Turn Off Your Samsung Galaxy Note 7 Now And Put It In A Secure Container!

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As of October 11th: Samsung is now recalling ALL Galaxy Note 7 Phones. The previous recall and replacement program failed, the phone is basically dangerous, don’t use it, get rid of it, make them give you a new one.

In my view. Samsung should be providing cash back for the phones so people can buy whatever phone they want. That seems to be an option but I doubt they will actually do this for many customers. You can try, though!

Here is the latest information from Samsung.

WARNING As of October 10th or so, it is now known that Samsung phones other than those recalled are ALSO OVERHEATING and in at least some cases, bursting into flames. This may be the replacement phones that Samsung is providing its customers as part of the below described recall.

The FAA is asking people to not board aircraft with a Samsung Galaxy Note 7 phone because it might bring the aircraft down, should it start a fire. Also, stow the phone in such a way that the on switch can not be accidentally actuated.

The US Consumer Product Safet Commission has issued a warning to stop using the Samsung Galaxy Note 7 and to turn them off immediately.

I’m not sure of the frequency with which this happens. However, earlier “exploding phones” problems such as with an earlier version of Apple’s iPhone occurred with very few phones, and generally, only as a result of the phone being damaged. Apparently it is very rare that phones burst into flames entirely spontaneously, and apparently, the Samsung Galaxy Note 7 is doing this at too high a rate to allow the phones to exist.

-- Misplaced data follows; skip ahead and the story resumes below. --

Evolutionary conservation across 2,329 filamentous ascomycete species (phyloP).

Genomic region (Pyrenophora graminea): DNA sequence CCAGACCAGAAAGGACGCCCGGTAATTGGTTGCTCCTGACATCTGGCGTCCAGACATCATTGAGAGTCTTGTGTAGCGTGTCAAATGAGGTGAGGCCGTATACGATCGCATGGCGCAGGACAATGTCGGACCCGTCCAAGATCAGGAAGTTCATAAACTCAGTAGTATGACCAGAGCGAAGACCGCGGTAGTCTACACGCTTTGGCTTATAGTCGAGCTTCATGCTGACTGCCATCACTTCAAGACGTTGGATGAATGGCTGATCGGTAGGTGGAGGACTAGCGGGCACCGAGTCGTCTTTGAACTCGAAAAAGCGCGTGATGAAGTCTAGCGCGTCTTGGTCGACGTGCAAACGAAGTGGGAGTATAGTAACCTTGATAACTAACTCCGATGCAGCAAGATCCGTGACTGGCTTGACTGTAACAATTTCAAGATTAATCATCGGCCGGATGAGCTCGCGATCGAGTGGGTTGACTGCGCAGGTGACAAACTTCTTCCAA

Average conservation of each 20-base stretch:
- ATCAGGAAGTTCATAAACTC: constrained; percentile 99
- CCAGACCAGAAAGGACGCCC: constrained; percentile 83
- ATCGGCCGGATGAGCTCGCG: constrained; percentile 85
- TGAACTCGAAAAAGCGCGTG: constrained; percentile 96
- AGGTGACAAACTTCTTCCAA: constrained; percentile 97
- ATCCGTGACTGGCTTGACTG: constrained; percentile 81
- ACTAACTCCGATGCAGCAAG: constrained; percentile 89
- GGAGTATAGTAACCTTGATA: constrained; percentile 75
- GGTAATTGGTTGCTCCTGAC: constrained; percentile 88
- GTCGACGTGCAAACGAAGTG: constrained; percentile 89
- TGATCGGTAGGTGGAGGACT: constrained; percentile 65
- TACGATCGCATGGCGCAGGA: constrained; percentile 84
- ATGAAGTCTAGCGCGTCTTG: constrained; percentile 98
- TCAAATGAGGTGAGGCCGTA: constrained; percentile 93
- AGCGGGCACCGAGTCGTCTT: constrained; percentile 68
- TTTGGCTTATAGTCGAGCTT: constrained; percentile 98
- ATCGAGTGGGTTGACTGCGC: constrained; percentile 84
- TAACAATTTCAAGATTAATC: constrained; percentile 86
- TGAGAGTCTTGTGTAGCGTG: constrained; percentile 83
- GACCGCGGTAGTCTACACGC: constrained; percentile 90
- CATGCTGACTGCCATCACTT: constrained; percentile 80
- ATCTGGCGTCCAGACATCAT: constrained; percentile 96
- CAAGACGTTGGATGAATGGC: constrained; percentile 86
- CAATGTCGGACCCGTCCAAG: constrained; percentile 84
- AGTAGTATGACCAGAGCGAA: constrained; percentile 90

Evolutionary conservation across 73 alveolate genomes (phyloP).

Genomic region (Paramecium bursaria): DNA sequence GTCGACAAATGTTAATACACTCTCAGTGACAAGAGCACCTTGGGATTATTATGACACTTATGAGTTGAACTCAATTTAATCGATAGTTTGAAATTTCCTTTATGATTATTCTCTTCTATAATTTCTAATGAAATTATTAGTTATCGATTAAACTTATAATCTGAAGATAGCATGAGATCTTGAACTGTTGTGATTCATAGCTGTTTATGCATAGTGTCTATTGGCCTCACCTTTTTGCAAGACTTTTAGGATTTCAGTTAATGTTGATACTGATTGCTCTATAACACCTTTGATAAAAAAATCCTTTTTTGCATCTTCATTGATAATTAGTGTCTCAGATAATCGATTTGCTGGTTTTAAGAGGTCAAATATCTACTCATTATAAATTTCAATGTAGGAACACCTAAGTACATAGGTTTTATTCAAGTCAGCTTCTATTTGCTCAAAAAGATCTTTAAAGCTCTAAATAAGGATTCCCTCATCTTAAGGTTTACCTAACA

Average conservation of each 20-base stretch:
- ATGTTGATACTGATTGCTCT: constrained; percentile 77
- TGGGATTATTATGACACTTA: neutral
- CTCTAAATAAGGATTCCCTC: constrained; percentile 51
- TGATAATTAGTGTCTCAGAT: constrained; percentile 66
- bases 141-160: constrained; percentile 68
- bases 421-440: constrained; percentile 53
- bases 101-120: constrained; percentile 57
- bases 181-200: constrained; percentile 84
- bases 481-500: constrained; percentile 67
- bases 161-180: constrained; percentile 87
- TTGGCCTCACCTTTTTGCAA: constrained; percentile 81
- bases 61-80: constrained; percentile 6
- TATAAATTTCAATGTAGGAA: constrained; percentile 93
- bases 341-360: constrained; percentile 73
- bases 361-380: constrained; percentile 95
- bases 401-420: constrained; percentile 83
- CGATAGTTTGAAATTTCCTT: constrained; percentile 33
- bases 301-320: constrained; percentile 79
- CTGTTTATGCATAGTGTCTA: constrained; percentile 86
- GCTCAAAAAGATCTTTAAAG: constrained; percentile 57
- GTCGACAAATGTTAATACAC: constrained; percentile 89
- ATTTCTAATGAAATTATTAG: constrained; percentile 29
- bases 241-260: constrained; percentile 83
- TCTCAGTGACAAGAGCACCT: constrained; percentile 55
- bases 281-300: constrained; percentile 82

According to the United States Consumer Product Safety Commission

Consumers should immediately stop using and power down the recalled Galaxy Note7 devices purchased before September 15, 2016. Contact the wireless carrier, retail outlet or Samsung.com where you purchased your device to receive free of charge a new Galaxy Note7 with a different battery, a refund or a new replacement device.

As noted, this applies to phones sold on or before yesterday, September 15th.

Samsung has more details here.

You can get the phone replaced or get a refund.

Here is what Samsung says you can do:

  • Exchange your current Galaxy Note7 device with a new Galaxy Note7 as approved by the CPSC available no later than September 21, 2016; or
  • Exchange your current Galaxy Note7 for a Galaxy S7 or Galaxy S7 edge and replacement of any Note7 specific accessories with a refund of the price difference between devices; or
  • Contact your point of purchase to obtain a refund.
  • In addition, “Customers who exchange a Note7 device will also receive a $25 gift card, in-store credit, in-store accessory credit or bill credit from select carrier retail outlets.”

    Go to THIS SITE with the US CPSC to find the appropriate phone number and link for each of the major carriers (AT&T, Best Buy, Sprint, T-Mobile, U.S. Cellular, and Verizon).

    As long as we are on the subject of Cell Phone Safety, you may be interested in whether or not cell phones cause cancer. (Short answer: no.)

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    2 thoughts on “Turn Off Your Samsung Galaxy Note 7 Now And Put It In A Secure Container!

    1. I’m not sure why people with note 7s haven’t begun returning them, but numbers show that very few have.

      Still, numbers also show that the risk of having one blow up is exceedingly small – not an everyday occurrence.

      If I had one would I be exchanging it? Sure – discretion and all that, plus a new replacement.

      Samsung certainly screwed itself over by not jumping on this more quickly and aggressively. I think about this, and then about how Invidia dealt with a similar issue last year with their tablets. They didn’t dick around, made the return/exchange process simple, and they got new tables into the hands of customers quickly.

    2. Mind you, 26 reports have either been found to be incorrect or have been unsupportable and blank claims without evidence supporting them.

      7 claims were unreachable.

      How were they to get a refund if they weren’t reachable for later access, but WERE able to both report the fault AND provide contact details that turned out to be unavailable some months later?

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